God, help me to see others not as my enemies or as ungodly but rather as thirsty people. And give me the courage and compassion to go offer your Living Water, which alone quenches deep thirst.—Henri Nouwen
When we read the story of Jesus meeting the Samaritan woman, we should first remember and retain one thing: it follows straight on from his encounter with Nicodemus.
I was told I was a bit harsh on Nicodemus last week. So let me give you my opinion, rather than the various opinions of scholars; my opinion is that Nicodemus did come into the light by the end of John’s story of Jesus; I think he came in a series of steps through progressively lighter hues of grey. But like so many of us, he took his time. He listened to his fears, like the Israelites in the wilderness story. That’s not the way forward.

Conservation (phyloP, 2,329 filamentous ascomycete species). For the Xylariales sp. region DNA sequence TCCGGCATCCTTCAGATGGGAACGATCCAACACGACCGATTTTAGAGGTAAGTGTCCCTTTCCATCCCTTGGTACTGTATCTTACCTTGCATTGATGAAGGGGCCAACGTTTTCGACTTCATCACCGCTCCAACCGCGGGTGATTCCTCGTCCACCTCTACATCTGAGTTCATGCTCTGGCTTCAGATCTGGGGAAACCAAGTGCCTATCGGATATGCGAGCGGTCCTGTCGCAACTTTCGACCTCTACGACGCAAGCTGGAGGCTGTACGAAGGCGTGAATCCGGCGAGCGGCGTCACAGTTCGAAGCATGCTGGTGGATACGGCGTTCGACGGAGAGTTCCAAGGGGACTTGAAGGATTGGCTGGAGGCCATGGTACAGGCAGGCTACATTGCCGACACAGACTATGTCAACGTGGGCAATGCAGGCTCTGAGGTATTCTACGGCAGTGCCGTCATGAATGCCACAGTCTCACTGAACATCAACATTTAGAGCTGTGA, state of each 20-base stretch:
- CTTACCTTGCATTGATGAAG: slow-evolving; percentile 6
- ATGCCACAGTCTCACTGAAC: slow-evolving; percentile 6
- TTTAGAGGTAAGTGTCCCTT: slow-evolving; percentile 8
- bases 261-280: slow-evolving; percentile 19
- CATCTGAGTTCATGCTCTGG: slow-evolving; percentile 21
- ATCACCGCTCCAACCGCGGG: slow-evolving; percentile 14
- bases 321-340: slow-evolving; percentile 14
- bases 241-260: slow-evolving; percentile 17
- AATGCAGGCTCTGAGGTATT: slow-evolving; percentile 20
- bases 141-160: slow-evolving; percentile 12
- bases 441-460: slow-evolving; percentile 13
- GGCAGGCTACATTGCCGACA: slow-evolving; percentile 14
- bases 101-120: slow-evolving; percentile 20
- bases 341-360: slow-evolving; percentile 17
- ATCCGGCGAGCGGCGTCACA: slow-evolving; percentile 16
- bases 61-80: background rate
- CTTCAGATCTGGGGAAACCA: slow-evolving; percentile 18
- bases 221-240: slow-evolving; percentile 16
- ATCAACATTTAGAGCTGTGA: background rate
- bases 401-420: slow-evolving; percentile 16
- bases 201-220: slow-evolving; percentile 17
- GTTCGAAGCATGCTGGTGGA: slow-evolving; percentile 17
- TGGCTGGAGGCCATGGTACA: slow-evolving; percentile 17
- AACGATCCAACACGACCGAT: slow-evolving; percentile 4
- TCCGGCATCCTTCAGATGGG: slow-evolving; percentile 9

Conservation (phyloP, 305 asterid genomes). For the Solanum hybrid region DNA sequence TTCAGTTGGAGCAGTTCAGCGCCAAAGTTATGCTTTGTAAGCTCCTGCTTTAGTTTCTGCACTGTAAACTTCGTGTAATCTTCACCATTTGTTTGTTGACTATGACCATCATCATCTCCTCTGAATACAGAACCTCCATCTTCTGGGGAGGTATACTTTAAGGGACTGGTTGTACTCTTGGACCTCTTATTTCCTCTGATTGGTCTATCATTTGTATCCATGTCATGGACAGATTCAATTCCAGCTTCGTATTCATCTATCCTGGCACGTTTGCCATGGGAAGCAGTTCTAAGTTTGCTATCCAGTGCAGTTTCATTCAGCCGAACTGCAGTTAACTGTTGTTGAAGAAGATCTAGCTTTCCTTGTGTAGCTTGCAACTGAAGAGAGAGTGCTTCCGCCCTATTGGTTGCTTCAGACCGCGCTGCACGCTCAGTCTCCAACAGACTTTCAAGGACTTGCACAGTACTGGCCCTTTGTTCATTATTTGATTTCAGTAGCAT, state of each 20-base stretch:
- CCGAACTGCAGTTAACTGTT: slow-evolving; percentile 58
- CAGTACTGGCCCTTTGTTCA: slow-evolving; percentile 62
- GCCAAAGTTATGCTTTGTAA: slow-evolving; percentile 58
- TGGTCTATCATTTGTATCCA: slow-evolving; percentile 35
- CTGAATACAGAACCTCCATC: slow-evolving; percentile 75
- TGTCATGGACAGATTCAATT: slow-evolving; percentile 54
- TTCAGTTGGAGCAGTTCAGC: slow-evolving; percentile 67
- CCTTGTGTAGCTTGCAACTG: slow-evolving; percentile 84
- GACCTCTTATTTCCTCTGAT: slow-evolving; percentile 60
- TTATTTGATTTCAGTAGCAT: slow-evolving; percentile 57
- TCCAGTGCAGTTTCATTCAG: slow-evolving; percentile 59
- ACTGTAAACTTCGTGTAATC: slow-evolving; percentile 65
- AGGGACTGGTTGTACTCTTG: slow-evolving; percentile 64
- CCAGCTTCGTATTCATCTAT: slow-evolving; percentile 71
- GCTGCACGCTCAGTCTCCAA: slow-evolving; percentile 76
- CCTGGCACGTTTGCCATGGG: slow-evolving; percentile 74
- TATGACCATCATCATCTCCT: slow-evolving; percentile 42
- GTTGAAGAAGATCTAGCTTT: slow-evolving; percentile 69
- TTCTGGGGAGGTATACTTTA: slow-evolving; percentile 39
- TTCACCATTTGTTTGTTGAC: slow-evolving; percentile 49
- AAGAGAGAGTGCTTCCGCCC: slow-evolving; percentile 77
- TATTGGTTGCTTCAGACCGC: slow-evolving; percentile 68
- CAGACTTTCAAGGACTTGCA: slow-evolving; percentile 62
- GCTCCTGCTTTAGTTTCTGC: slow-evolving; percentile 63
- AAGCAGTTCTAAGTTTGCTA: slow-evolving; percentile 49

Yet here, today, when we meet the Samaritan woman, Nicodemus is still in the darkness. He hasn’t yet walked into the light. So here’s the thing: the Samaritan woman is a total contrast to Nicodemus. Walking from chapter 3 into chapter 4 of John is like stepping into another world.